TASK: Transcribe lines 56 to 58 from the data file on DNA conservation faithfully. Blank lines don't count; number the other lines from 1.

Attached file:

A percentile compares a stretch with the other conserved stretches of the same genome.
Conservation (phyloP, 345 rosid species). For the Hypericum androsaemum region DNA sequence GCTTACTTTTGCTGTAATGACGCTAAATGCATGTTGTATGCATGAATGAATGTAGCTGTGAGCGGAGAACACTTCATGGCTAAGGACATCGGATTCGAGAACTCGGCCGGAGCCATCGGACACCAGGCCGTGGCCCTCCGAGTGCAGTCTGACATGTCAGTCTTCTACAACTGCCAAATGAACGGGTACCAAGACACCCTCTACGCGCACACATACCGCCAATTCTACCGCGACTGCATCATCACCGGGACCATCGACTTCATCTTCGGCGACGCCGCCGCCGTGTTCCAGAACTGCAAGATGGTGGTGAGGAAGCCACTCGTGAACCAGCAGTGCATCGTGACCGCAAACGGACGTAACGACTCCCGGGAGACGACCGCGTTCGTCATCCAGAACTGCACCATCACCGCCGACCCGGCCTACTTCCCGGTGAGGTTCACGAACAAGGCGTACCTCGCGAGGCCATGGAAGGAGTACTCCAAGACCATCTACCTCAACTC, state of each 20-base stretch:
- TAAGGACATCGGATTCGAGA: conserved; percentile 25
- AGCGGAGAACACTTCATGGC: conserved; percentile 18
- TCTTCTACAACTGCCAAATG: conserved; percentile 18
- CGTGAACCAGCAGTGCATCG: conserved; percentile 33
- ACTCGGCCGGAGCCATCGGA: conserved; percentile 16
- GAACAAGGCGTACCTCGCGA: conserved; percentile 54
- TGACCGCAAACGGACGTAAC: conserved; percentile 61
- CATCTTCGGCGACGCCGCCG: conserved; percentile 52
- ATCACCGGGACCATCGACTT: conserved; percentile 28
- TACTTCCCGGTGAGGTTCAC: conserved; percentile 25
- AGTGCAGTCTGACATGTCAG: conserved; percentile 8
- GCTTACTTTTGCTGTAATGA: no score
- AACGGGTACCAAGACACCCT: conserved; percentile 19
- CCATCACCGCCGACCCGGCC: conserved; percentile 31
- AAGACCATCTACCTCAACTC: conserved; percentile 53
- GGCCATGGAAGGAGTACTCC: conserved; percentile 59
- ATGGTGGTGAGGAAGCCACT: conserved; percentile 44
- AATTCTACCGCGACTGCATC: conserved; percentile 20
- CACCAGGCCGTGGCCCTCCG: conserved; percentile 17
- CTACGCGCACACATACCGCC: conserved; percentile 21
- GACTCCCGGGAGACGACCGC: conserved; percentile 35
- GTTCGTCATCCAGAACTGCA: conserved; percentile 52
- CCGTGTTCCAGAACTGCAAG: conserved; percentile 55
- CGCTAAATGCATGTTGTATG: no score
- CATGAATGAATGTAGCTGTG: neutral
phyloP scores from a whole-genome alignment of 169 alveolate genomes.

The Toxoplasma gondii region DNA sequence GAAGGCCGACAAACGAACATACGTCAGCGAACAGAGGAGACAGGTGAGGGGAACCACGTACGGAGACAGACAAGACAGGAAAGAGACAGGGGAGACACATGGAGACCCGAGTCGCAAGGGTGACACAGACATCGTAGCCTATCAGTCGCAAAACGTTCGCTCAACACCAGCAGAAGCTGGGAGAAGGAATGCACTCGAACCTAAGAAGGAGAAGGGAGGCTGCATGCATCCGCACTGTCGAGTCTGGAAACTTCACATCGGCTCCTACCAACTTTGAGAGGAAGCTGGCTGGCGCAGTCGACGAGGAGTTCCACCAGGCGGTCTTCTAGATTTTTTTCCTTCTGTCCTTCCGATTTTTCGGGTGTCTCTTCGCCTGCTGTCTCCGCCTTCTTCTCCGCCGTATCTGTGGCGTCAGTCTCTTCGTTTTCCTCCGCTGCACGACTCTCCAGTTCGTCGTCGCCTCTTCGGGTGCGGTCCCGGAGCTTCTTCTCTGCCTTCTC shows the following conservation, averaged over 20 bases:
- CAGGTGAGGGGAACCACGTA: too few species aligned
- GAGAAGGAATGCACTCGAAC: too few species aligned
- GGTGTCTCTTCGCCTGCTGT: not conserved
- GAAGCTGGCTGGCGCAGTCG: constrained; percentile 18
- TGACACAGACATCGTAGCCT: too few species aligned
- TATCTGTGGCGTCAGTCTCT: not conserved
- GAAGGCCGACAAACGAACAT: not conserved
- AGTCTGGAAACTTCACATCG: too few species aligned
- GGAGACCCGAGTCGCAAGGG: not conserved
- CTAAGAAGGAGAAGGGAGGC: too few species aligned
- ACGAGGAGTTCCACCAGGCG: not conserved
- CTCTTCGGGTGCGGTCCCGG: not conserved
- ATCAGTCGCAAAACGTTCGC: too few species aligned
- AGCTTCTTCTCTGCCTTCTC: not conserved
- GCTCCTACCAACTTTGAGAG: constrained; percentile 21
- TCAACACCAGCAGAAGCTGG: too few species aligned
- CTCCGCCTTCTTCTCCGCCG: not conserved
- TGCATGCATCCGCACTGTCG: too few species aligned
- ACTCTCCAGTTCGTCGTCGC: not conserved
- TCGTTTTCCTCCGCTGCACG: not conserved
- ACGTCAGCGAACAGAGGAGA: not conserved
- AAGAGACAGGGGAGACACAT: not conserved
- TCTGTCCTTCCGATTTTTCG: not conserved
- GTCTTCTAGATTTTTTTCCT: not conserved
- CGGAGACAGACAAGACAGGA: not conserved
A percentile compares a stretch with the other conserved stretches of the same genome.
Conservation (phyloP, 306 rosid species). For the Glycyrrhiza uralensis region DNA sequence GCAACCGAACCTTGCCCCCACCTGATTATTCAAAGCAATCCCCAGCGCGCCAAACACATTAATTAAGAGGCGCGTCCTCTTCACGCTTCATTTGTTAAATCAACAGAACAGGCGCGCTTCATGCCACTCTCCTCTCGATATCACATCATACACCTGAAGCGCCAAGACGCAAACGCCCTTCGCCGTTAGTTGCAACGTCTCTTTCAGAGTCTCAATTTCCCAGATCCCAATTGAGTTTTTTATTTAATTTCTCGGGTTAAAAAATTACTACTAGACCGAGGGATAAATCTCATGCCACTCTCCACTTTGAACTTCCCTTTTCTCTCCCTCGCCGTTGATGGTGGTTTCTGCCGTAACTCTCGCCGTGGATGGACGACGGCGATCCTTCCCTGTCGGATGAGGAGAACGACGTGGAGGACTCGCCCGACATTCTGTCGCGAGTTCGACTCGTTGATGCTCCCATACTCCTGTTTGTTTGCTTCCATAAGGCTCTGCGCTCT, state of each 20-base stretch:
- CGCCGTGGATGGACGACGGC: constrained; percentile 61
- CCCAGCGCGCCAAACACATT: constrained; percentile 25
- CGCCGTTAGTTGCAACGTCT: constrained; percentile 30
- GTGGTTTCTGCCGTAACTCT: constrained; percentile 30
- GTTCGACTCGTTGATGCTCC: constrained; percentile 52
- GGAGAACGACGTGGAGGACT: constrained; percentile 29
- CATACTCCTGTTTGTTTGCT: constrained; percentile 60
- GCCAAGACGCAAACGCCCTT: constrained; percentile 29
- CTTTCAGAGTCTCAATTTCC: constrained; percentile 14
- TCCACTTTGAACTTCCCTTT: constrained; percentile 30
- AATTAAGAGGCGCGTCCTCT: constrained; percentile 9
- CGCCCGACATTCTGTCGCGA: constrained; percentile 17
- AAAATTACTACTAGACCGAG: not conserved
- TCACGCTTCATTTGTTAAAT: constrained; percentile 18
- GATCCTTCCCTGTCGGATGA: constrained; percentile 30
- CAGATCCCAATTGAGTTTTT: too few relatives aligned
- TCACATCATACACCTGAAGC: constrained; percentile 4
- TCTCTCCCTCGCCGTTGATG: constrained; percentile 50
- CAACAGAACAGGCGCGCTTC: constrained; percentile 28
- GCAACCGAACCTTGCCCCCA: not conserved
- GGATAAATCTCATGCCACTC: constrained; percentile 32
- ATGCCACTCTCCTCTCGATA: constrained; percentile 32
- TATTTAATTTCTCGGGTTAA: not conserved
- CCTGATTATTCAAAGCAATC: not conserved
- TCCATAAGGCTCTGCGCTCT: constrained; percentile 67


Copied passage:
Conservation (phyloP, 306 rosid species). For the Glycyrrhiza uralensis region DNA sequence GCAACCGAACCTTGCCCCCACCTGATTATTCAAAGCAATCCCCAGCGCGCCAAACACATTAATTAAGAGGCGCGTCCTCTTCACGCTTCATTTGTTAAATCAACAGAACAGGCGCGCTTCATGCCACTCTCCTCTCGATATCACATCATACACCTGAAGCGCCAAGACGCAAACGCCCTTCGCCGTTAGTTGCAACGTCTCTTTCAGAGTCTCAATTTCCCAGATCCCAATTGAGTTTTTTATTTAATTTCTCGGGTTAAAAAATTACTACTAGACCGAGGGATAAATCTCATGCCACTCTCCACTTTGAACTTCCCTTTTCTCTCCCTCGCCGTTGATGGTGGTTTCTGCCGTAACTCTCGCCGTGGATGGACGACGGCGATCCTTCCCTGTCGGATGAGGAGAACGACGTGGAGGACTCGCCCGACATTCTGTCGCGAGTTCGACTCGTTGATGCTCCCATACTCCTGTTTGTTTGCTTCCATAAGGCTCTGCGCTCT, state of each 20-base stretch:
- CGCCGTGGATGGACGACGGC: constrained; percentile 61
- CCCAGCGCGCCAAACACATT: constrained; percentile 25